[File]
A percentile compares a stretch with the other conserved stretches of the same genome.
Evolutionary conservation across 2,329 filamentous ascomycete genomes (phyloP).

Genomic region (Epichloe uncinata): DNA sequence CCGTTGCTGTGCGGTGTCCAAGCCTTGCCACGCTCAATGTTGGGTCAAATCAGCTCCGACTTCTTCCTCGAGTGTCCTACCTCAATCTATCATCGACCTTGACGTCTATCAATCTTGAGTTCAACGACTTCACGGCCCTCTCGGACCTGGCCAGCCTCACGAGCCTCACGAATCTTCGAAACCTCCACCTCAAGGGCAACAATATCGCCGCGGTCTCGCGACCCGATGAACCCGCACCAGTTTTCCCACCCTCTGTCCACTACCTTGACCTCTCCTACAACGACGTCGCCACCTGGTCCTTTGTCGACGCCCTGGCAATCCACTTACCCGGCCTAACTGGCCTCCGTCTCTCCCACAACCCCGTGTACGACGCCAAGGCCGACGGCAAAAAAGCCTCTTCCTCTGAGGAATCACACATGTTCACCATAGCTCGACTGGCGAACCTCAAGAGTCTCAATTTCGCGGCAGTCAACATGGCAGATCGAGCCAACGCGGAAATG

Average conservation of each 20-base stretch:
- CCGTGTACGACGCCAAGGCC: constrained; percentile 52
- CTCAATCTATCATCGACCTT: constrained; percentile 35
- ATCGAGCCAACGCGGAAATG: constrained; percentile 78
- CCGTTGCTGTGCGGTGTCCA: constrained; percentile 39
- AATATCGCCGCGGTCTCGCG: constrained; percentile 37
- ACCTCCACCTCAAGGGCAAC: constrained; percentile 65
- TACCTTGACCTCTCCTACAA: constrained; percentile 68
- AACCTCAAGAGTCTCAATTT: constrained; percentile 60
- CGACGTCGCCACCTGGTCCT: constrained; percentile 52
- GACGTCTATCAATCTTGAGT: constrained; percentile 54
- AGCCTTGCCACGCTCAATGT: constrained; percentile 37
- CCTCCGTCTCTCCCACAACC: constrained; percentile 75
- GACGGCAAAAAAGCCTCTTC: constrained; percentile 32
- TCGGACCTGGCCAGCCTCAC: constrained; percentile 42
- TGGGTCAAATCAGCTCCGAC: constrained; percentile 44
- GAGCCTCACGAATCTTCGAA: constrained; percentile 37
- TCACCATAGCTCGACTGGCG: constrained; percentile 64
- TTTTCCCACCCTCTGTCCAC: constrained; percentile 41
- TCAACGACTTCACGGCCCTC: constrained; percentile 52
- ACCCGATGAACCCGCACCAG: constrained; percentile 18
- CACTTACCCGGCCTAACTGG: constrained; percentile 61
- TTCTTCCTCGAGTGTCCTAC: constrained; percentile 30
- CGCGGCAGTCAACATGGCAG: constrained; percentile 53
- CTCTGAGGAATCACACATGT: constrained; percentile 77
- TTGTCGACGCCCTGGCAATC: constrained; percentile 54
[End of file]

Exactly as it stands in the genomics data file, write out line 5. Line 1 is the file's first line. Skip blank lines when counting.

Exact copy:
- CCGTGTACGACGCCAAGGCC: constrained; percentile 52